Friday, January 16, 2015

Je Ne Suis Pas Charlie

Please witness something you probably haven’t seen if you’ve been following English-language news coverage of last week’s Charlie Hebdo massacre: actual Charlie Hebdo art. TV Journalists have characterized their illustrations as “editorial cartoons” and “satire journalism,” but when R. Crumb used similar art in his groundbreaking Fritz the Cat comics, it was labeled pornographic in several markets. Even Charlie’s own masthead calls their product “journal irresponsable,” Irresponsible Journalism. Let’s ask ourselves, then: irresponsible to whom?

In the days immediately following last week’s shootings, the “Je Suis Charlie” slogan became global. People who didn’t speak French posted it as their Facebook pictures. American journalists rushed to Charlie’s defense, though few newspapers and no national TV networks opted to reproduce their art. Although moving the American President is slightly less onerous than moving the Eiffel Tower, conservative leaders lambasted President Obama for not locking arms with David Cameron and Angela Merkel in Paris.

One wonders if those same conservatives would continue their rhetoric if they’d witnessed the cartoon of the Father, Son, and Holy Spirit butt-fucking. Yes, I’d consider that an accurate description. Really, there’s no other word for what Charlie depicts on their front cover. Likewise, they’ve published images belittling the Holocaust, ethnic Algerians, and anything else they dislike. This ain’t The Onion, folks; Charlie made its reputation pissing off people with little recourse when openly provoked.

Let’s be clear: Charlie didn’t take down the powerful, hector the corrupt in high places, or speak for the disfranchised among the French people. Despite pluralistic left-wing claims, it essentially endorsed the powers that be. The French government systematically marginalizes ethnic Algerians, and Muslims generally, much like American culture marginalizes African Americans. Free speech exists to protect minority opinions and counter-culturalists; Charlie, by contrast, essentially supported the government’s stated position regarding a historically poor minority.

Americans may not realize that, among modern nations, only the United States has a written Constitutional guarantee of unobstructed free speech. Even democracies like France and its EU allies circumscribe certain speech acts the majority finds objectionable. Anti-Semitic literature, Nazi imagery, and Holocaust denial are strictly prohibited in France, Germany, and Canada; they’re tightly controlled in Britain, using the same laws that restrain pornography and slander. French free speech is a philosophy, not a law.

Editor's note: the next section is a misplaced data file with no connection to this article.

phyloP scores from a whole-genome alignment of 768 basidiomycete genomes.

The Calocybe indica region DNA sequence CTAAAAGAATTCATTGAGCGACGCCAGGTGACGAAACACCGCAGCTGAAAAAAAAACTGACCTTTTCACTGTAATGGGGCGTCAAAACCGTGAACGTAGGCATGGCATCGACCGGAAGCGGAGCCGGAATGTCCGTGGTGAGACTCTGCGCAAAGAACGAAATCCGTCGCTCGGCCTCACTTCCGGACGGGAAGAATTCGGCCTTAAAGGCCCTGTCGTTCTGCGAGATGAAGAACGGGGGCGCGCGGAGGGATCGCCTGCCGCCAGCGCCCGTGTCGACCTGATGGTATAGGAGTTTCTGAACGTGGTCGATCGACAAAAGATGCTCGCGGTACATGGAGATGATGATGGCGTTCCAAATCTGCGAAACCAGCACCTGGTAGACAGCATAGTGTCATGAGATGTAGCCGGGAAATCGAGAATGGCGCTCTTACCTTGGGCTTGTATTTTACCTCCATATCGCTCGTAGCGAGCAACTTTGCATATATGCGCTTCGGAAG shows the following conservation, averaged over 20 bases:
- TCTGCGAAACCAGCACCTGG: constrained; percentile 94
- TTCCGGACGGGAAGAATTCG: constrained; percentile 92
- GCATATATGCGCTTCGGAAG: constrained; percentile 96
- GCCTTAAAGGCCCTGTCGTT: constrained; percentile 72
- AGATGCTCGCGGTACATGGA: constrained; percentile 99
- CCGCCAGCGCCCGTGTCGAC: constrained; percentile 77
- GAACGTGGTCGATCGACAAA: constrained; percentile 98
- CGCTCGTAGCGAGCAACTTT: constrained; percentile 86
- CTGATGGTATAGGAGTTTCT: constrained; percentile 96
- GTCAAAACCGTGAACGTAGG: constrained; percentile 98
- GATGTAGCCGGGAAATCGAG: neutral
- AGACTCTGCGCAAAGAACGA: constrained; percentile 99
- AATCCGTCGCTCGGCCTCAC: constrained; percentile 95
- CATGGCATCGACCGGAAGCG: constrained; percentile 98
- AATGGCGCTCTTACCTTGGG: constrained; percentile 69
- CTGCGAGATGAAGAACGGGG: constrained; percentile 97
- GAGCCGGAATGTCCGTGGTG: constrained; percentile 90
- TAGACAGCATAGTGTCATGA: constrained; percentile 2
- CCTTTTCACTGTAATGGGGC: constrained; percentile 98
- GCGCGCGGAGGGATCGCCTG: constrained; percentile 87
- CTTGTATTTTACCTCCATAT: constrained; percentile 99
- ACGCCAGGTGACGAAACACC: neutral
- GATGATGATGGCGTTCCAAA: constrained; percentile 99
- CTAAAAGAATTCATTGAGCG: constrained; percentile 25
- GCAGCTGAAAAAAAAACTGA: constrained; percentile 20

Notably, Muslims enjoy (if that’s the word) no such protections. Already mostly poor, downtrodden for their accent and skin color, unable even to live outside ethnically stratified ghettos, they’re powerless against white French dominance. Much like African Americans, who must walk on eggshells, conscious that their every move gets judged as representing their entire race, French Muslims are aliens in their society. For most, an Eric Garner-style death is the best they can hope for.

Charlie chose not to use its national—indeed, international—platform to defend an oppressed people or challenge the majority. Given the chance to pierce the veil French people wear obstructing their view of the Muslim minority, mostly immigrants from France’s former colonial empire, it instead chose to deepen the antagonism France’s white majority feels toward its weak and subjugated. Charlie purposefully kicked the weak, dared them to kick back, and wept publicly when they did.

If this isn’t an abuse of free speech, nothing is. Indeed, it’s the very behavior demonstrated by men who complain about feminist oppression, claiming they don’t really have “male privilege,” just because life isn’t frictionless. Charlie’s mostly white staff, which comes from mostly Catholic heritage but, like most French artists and academics, has expressed agnostic tendencies, is firmly entrenched in the majority. If the powerful provoke the powerless, they don’t get to claim oppression retroactively.

The Kouachi brothers, defenseless against a hostile but protected media, could suffer silently. But would you? Imagine if an American media conglomerate ran a blackface minstrel show. Should African Americans take that lightly? Should they limit themselves to sign-waving protests? While I never advocate violence, it’s difficult to believe the powerful could insult the powerless, over the course of years, and act aggrieved because somebody, egged on by international money, encouraged them to fight back.

I reject violence as political manipulation. But in my own life, I’ve discovered I, too, have the capacity to respond violently when provocations mount up, and unelected overlords treat submissiveness as a cardinal virtue. I’ve never killed anybody, but I understand why people feel that powerless. America has its own angry, scared, excluded populations. If nakedly baiting the powerless makes Charlie an international hero, well, don’t act surprised when violence visits our shores, too.

1 comment:

  1. Thank you for this post, Kevin. My sentiments exactly. We seem to live in a time when we're all screaming for our rights--without responsibilities. Somehow we've forgotten the flip side of the coin.